WARSAW, Poland (AP) — U.S. President Donald Trump made his emotional address to the Poles speaking at the foot of the metal-and-stone Monument to the Warsaw Uprising, a heroic but failed 1944 uprising by Poland's clandestine Home Army against the occupying Nazi Germans.
The monument stands near the still-existing entry into the city's sewer system that the insurgents and civilians used to flee the area as it was being overtaken by the Nazis. At least 150,000 Poles — both fighters and civilians — died in the fierce street fighting in the uprising.
It was unveiled on Aug. 1, 1989, on the 45th anniversary of the start of the uprising. It shows some fighters entering the sewer opening, while others are fleeing a wall that is collapsing after an explosion. It is a site of great emotions and pride for Poles.
In 1994, during the 50th anniversary observances, German President Roman Herzog apologized at the site for Germany's World War II crimes.
As Trump's tight schedule during the brief visit Thursday to Warsaw did not include another key memorial of a dramatic struggle, the Monument to the Warsaw Ghetto Heroes, Ivanka Trump was there and laid flowers in homage to the fighters.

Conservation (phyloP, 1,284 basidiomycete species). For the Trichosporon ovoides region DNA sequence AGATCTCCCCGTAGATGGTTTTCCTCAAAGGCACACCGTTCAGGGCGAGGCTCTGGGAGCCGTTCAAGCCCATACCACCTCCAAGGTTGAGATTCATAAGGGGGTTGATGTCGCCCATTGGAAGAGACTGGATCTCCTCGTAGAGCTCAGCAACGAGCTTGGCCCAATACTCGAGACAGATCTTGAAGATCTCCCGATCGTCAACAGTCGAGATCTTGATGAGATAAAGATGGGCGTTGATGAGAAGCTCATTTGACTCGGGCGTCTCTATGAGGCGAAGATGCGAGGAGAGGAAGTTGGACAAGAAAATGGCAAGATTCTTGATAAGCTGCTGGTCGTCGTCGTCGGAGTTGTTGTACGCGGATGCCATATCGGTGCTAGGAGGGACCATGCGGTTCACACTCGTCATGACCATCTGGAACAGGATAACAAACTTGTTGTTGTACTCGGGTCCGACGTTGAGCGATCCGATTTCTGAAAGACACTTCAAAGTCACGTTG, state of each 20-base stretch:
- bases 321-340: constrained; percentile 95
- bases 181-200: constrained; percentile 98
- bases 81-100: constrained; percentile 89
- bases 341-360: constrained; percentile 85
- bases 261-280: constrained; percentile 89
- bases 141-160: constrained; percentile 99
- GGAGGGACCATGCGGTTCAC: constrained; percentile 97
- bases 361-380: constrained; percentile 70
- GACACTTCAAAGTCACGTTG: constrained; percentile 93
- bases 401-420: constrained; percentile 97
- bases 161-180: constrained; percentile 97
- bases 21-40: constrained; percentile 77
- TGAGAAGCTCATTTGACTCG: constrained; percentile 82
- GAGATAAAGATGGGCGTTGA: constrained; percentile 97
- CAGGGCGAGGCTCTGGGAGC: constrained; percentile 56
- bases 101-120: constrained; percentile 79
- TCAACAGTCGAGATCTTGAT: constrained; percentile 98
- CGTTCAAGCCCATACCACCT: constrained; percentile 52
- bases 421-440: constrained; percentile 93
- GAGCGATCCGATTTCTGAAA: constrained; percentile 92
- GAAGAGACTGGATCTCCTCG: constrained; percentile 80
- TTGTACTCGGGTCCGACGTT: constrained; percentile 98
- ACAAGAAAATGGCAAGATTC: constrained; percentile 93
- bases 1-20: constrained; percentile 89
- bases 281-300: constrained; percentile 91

Unveiled on April 19, 1948, on the fifth anniversary of the start of the uprising, the massive granite-and-metal memorial honors hundreds of Jewish fighters who on April 19, 1943, began their struggle as the Nazis were liquidating the ghetto and transporting thousands of its remaining residents to the Treblinka death camp. The monument's metal figures show the determination of the fighters.
The fighters took up arms, choosing to die in an overwhelmingly lopsided battle. Only a handful of them managed to escape the burning ghetto.
The memorial stands in the center of the former ghetto, near where the fighting began.
Some 400,000 Jews perished in the Warsaw ghetto that the Nazis set up in 1940.
Ivanka Trump also visited the nearby new POLIN museum of the history of Poland's Jews.